The raised crosswalk, a view looking northeast, from the sidewalk.
Forest Park was a client of mine in 2012 via my work for Active Transportation Alliance; they’re a technical consultant for cities that had grants from the Communities Putting Prevention to Work program. I visited the village with one of their staffers to identify great locations for bike racks (that also included advice on their existing rack inventory, and suggestions for exactly which models to buy).
We would drive around town and then stop and walk a lot. One place where we did a lot of walking was in their downtown, on Madison Street (the same Madison Street as in Chicago). I was pleasantly surprised that their signage reflected the “stop for pedestrians in crosswalk” law, replacing the now-irrelevant “yield for pedestrians in crosswalk” signs. And to top it off, they had talking and lighted signals at some of the crosswalks. I do not support any widespread installation of these: I think they help move our culture in a direction that perpetuates the low respect we have for pedestrians. I believe there are other ways to enforce driver compliance that do not require this kind of equipment.
Forest Park has installed one of those ways: it’s a raised crosswalk (also known as a speed table). It looks like a speed hump, but is much wider, has a flat top, and carries a marked crosswalk (see my article on Grid Chicago “What is an unmarked crosswalk?“). It causes drivers to slow down and has an added – subjective – benefit of intimating that the driver is entering a “protected space”, one for people on foot and that it should be respected. They bring the roadway up to the pedestrian’s level instead of dipping the sidewalk down to the driver’s level.
I don’t know of one in Chicago, but three guys are working to get several installed in a Logan Square traffic circle redesign.
Note: If you are interested in knowing exactly which models of bike racks to buy, learn more at Simple Bike Parking, or contact me directly. I may charge a fee.
The raised crosswalk as seen from a car moving westbound.
About Steven Can Plan
I started this blog in 2007 as the writing assignment for an introductory urban planning class at UIC. It's about cities (mainly Chicago), GIS oftentimes, and transportation (mainly bicycling). Learn more about me, Steven Vance. I also write for Streetsblog Chicago.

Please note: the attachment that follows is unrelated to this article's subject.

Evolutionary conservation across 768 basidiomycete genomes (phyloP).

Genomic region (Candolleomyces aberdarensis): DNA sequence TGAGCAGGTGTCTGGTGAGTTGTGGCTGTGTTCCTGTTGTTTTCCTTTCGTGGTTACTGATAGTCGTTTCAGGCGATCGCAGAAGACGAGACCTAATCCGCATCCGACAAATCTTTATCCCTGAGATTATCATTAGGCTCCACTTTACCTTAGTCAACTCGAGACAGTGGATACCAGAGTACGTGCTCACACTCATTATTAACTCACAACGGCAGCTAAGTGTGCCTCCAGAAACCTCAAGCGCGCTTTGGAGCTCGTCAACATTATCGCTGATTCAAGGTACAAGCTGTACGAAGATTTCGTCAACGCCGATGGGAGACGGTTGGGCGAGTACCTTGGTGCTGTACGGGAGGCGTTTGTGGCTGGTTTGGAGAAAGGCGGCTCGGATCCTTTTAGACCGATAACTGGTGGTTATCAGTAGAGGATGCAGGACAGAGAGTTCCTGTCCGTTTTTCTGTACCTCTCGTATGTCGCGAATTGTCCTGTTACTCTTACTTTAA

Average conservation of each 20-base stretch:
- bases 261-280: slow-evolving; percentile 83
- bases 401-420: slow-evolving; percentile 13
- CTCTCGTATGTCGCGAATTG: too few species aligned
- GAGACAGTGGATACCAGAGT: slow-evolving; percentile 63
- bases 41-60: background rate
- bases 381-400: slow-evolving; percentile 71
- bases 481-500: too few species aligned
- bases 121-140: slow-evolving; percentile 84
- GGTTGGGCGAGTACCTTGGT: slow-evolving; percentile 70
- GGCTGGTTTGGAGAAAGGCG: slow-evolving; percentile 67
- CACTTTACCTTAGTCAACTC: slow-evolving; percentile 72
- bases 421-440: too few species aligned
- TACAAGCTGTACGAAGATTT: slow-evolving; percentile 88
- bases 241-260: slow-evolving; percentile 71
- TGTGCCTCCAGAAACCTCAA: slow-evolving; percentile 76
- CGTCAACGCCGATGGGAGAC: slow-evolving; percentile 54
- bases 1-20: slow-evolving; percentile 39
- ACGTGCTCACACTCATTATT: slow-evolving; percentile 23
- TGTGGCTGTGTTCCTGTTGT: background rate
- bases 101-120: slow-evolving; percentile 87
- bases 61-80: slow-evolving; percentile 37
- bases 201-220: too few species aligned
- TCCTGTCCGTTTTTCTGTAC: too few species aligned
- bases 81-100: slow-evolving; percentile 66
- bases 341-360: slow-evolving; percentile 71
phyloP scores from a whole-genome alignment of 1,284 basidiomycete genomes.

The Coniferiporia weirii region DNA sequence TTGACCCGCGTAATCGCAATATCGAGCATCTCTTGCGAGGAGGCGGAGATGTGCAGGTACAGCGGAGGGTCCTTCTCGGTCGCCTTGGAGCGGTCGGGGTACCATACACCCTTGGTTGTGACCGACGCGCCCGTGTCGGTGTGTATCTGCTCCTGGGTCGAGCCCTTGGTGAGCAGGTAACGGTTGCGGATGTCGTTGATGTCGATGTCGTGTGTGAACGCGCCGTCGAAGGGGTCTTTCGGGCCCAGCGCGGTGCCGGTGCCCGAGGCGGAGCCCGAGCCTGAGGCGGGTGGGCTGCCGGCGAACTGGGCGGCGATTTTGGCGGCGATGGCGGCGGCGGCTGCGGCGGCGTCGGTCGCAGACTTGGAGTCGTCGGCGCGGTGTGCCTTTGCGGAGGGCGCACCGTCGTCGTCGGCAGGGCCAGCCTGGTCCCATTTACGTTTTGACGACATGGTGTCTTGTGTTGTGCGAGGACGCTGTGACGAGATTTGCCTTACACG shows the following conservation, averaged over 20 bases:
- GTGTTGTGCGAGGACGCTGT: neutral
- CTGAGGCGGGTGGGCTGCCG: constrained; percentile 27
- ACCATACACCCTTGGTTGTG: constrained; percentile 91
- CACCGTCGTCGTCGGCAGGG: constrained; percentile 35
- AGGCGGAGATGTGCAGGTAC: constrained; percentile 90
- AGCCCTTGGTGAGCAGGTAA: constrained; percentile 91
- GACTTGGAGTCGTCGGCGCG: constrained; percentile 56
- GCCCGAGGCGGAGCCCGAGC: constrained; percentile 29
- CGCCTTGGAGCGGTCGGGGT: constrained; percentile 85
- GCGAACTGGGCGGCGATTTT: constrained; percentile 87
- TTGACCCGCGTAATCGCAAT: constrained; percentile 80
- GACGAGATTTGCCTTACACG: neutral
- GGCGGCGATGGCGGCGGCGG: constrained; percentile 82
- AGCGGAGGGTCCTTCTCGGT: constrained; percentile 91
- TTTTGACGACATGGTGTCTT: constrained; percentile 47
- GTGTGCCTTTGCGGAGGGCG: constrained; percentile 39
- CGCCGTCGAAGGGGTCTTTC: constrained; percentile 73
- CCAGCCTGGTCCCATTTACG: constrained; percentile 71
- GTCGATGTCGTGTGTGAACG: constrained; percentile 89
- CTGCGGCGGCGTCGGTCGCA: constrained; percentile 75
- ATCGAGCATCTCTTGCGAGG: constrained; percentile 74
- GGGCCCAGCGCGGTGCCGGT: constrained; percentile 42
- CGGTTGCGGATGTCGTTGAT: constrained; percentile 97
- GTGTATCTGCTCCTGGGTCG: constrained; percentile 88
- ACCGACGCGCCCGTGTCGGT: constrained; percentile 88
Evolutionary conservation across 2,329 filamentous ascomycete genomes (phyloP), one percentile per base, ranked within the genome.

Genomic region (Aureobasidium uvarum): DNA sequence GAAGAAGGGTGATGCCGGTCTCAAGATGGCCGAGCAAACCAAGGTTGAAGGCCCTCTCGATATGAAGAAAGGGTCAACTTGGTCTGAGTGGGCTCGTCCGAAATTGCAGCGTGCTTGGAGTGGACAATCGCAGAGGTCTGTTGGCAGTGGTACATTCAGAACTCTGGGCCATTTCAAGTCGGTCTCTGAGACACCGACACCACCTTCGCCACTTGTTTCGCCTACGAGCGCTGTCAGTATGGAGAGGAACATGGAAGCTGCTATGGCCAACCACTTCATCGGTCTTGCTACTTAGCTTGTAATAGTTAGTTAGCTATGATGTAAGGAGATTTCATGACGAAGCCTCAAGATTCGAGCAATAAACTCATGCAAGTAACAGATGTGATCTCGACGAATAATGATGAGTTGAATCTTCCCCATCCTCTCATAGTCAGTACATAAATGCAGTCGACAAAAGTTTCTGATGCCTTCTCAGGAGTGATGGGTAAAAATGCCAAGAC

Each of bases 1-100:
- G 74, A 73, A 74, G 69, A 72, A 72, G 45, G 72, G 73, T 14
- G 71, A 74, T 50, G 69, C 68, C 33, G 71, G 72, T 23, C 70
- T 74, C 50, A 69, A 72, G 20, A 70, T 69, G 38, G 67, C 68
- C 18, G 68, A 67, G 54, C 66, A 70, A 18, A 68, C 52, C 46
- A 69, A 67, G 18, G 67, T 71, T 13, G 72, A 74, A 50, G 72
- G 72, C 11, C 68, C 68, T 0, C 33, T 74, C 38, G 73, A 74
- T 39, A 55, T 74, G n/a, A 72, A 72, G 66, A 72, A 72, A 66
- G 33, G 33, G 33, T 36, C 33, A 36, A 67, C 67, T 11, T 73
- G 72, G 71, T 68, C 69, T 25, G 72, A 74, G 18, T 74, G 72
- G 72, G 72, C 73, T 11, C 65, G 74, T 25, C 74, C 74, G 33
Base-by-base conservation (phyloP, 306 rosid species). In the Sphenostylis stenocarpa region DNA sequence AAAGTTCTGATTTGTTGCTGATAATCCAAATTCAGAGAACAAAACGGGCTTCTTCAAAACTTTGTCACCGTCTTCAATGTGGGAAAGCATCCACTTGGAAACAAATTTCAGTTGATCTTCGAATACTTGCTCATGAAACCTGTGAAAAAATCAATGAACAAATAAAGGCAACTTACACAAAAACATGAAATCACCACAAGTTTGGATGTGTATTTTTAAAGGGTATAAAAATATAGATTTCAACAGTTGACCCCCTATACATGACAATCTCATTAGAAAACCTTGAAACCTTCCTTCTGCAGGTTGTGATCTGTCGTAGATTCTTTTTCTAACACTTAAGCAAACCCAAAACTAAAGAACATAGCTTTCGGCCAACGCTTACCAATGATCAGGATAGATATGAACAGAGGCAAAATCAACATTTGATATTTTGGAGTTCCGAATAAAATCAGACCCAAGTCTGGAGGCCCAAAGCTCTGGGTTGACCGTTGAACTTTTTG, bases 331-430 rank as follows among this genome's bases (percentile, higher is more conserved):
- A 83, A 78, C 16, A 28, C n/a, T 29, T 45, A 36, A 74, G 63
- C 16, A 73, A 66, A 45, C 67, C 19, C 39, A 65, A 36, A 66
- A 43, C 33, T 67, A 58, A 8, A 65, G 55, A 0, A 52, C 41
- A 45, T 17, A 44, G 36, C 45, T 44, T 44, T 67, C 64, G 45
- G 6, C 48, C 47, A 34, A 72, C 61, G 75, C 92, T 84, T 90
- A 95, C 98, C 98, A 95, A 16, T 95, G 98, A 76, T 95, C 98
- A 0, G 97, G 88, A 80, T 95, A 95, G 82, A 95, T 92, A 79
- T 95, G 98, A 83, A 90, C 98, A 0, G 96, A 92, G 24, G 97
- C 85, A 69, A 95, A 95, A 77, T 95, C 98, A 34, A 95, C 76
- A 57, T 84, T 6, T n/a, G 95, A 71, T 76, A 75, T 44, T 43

Steven Can Plan is hosted on Dreamhost.
Chicago Bike Map App
The Chicago Bike Map app is a bike and street map stored entirely in your iOS device – no data connection required. The map is designed to look much like the City of Chicago's official printed and online bike map. The app works on iPhone, iPod touch, and iPad.
Highly Recommended Bike Products
Bells can be quite useful, especially to tell people in front that you're passing them. I like the ding-dong bell the best. It makes a solid DING and then DONG on the spring's return.
The best value taillight. It has three red LEDs that alternate and provide extreme brightness. I have two of these.
Sustainable Transportation Planning: Tools for Creating Vibrant, Healthy, and Resilient Communities (Wiley Series in Sustainable Design) by Jeffrey Tumlin
I was sent a review copy. I'm really excited to open it up and start reading because I've been disappointed with textbooks in the past that don't focus on bicycle and pedestrian planning.
Joyride: Pedaling Toward A Healthier Planet by Mia Birk, With Joe (Metal Cowboy) Kurmaskie, Joe Kurmaskie, Jim Moore
I met Mia Birk in October 2011.
Instant City: Life and Death in Karachi by Steve Inskeep
I reviewed this book that the publisher sent to me.